“Once I’m attached to the book, I’m attached to the book. You can’t take me away from the book,” Geil third-grader Jace Johnson told youth librarian Christie Clarke at the Gering Public Library Thursday, April 1.
When children get this excited about a book, Clarke, known as Miss Christie to the youth, can’t help but smile, which is why she loves doing the SMILE program at the library every year.
SMILE stands for “See Me In the Library Event,” and the Gering library has done it for 31 years. The event brings second graders on a field trip to the library where they can get their own library card and check out two books while they are there.
Last year, SMILE got canceled due to the coronavirus pandemic. Clarke said she was devastated.
“I was really mindful about those kids being the only ones not to get their library cards,” she said. “Can you believe that? In 31 years, how could we let a group of kids not get their library cards? So we were bound and determined to make it happen.”
So, she decided she would catch the spring 2020 second graders as fall 2020 third graders, and then, hopefully, get back on track with the 2021 second graders. However, a second COVID-19 surge in the fall caused her to go to plan B.
“We got one school, and we got Lincoln. They came for their visit … and right after that, the other two schools were scheduled, but everything shut down,” Clarke said. “So, it has not been until now that I could schedule them, and the school district gave the all-clear for us to be able to have them come visit, and I was so very happy.”
Geil visited on Thursday. The students’ visit included a chapter reading from a “Hank the Cow Dog” book by librarian Sherry Preston, an explanation of how to use the library and their new library cards and a fun activity with staff from Riverside Discovery Zoo outside. The activity was about camouflage, and the students got to pet a snake and a cockroach — if they wanted to.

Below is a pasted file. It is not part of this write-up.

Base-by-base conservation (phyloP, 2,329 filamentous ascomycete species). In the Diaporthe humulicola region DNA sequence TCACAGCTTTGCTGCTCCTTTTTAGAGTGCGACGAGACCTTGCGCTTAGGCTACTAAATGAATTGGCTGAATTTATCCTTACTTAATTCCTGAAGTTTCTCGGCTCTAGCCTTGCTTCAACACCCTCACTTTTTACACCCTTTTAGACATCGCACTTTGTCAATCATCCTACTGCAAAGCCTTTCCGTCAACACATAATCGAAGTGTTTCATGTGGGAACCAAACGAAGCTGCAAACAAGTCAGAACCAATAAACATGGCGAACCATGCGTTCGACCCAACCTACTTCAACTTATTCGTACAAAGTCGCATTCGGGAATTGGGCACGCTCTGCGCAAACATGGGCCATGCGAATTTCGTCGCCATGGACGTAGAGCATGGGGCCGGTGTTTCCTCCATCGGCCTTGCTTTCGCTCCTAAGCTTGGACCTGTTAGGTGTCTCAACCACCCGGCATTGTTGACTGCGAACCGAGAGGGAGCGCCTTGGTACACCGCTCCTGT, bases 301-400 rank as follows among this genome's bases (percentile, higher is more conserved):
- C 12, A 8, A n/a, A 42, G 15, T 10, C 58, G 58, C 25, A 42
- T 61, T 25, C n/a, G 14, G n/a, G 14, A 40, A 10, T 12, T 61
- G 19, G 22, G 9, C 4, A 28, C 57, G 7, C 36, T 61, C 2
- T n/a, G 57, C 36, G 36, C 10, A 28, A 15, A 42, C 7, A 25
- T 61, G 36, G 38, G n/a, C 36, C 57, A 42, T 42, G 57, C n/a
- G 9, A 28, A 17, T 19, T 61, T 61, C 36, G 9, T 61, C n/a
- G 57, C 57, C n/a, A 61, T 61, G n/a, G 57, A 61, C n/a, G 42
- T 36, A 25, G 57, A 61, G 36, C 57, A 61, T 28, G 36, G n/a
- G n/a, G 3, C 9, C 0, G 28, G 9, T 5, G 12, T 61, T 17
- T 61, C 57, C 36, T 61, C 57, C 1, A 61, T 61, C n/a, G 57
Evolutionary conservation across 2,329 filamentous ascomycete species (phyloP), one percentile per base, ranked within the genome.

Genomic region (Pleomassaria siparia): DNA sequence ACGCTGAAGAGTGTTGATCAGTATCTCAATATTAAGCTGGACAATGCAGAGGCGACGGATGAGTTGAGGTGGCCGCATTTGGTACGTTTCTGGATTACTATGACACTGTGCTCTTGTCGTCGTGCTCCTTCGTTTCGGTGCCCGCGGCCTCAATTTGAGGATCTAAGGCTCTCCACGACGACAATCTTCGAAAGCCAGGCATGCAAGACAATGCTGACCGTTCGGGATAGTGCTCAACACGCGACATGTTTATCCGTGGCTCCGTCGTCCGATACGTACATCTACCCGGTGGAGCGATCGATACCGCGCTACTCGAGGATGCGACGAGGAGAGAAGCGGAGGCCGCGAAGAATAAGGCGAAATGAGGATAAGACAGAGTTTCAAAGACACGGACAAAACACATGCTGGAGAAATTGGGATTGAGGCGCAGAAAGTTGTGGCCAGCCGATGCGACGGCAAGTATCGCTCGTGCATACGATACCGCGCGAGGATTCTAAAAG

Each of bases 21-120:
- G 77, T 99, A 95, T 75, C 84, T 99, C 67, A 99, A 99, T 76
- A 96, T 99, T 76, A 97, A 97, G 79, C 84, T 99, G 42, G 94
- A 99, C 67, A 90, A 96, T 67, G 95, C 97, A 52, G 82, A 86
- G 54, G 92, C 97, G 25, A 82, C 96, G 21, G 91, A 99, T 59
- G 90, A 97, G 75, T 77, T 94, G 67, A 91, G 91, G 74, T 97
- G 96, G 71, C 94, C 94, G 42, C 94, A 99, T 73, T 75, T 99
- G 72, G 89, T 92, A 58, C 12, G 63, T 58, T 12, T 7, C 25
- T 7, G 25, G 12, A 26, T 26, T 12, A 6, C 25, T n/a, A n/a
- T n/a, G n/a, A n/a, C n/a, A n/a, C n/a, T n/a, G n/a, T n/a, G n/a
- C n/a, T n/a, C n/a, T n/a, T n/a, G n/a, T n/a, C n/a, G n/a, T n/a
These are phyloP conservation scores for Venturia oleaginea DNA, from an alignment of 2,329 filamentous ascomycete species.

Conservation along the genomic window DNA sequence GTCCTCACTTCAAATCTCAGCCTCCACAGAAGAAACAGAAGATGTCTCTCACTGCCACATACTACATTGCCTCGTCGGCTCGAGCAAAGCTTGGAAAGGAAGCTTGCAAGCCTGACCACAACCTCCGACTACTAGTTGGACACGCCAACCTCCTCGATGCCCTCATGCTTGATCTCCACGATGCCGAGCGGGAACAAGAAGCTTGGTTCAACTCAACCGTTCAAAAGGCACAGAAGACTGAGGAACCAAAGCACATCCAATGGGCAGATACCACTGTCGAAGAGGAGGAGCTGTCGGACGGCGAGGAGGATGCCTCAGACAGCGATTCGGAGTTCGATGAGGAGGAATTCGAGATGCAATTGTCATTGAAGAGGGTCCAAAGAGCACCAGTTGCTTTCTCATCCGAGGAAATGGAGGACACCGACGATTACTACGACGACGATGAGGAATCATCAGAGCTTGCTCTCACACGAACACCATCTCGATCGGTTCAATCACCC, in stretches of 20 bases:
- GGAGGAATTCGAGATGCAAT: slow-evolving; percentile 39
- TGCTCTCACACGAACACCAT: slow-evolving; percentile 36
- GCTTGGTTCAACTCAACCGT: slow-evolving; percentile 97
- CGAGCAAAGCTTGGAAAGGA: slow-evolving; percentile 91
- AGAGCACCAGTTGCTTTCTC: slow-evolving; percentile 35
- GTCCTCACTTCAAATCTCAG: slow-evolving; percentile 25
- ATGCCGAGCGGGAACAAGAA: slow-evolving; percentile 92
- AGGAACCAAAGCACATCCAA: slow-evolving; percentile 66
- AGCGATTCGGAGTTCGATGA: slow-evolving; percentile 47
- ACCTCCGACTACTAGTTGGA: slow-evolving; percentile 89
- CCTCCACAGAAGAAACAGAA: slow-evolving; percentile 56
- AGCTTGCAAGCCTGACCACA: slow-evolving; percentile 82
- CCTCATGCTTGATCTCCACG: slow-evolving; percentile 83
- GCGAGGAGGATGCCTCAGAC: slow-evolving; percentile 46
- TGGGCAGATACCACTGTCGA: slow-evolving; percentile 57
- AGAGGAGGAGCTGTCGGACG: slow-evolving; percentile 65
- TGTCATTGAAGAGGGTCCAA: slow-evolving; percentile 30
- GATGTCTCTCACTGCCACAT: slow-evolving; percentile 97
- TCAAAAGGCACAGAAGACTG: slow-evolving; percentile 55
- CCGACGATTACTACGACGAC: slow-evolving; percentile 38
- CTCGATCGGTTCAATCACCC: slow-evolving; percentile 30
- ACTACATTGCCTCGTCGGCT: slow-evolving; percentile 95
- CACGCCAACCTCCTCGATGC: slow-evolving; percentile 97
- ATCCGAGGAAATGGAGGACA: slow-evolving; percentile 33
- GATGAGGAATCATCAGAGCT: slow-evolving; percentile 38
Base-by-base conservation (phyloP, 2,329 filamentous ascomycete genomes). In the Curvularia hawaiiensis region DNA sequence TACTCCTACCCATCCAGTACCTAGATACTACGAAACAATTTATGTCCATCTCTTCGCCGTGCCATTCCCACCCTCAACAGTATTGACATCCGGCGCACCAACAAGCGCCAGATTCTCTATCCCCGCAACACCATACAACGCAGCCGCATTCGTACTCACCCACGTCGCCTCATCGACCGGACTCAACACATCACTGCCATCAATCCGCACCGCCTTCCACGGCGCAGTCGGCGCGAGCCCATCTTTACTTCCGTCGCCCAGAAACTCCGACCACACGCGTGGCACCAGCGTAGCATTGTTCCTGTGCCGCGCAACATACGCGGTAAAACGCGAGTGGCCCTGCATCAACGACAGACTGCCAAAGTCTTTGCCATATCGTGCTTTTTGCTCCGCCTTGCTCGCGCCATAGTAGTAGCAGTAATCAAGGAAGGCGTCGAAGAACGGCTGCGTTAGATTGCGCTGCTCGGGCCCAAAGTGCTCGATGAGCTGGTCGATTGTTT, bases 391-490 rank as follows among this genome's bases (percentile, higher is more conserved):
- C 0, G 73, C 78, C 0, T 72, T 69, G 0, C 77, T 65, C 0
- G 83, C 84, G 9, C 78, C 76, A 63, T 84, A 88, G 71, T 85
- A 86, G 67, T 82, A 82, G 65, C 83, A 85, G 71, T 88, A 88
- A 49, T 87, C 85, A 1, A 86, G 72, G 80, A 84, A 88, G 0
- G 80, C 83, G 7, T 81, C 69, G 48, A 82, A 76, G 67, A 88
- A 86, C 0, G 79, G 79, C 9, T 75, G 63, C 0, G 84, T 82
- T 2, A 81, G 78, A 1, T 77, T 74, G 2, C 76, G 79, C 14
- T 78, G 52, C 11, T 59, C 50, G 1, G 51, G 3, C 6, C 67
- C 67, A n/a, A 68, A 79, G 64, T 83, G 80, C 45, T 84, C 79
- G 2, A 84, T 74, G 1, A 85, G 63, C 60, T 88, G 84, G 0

“The zoo, they are so awesome to partner with,” Clarke said. “Alex and her team, they really know how to work with kids.”
Once the library finishes up with the third-grade classes, they’ll move on to the second-grade classes.
Clarke said they prefer to do the program for second graders because it’s the age they are allowed into the library without a guardian.
“Our policy here is that kids can be here on their own without a guardian at 8 years old,” she said. “We were thinking that by that time, they’re more able to keep up with their library card, because it’s a little bit more meaningful to them. … If they live close enough, they can walk to the library with their library card and use it all by themselves, if they want to.”
Clarke said the program not only introduces the students to the library, but it invites them to be readers and shows them that there is always a book out there for everyone.
“Even kids who are reluctant readers, when you get them in this kind of environment, in this atmosphere, where they’re surrounded by all the different kinds of books, it opens up their eyes to what might be out there,” she said. “That’s really cool to get kids exposed to all that’s available, and to let them know, there’s way more out there than they ever could have imagined.
The Gering Public Library will be celebrating National Library Week with some different raffle prizes. The Friends of the Gering Library is also hosting a book and vinyl record sale which began on Monday, April 5, in the basement of the library.
The youth summer reading program is scheduled to kick off Wednesday, June 2, and will run for the month.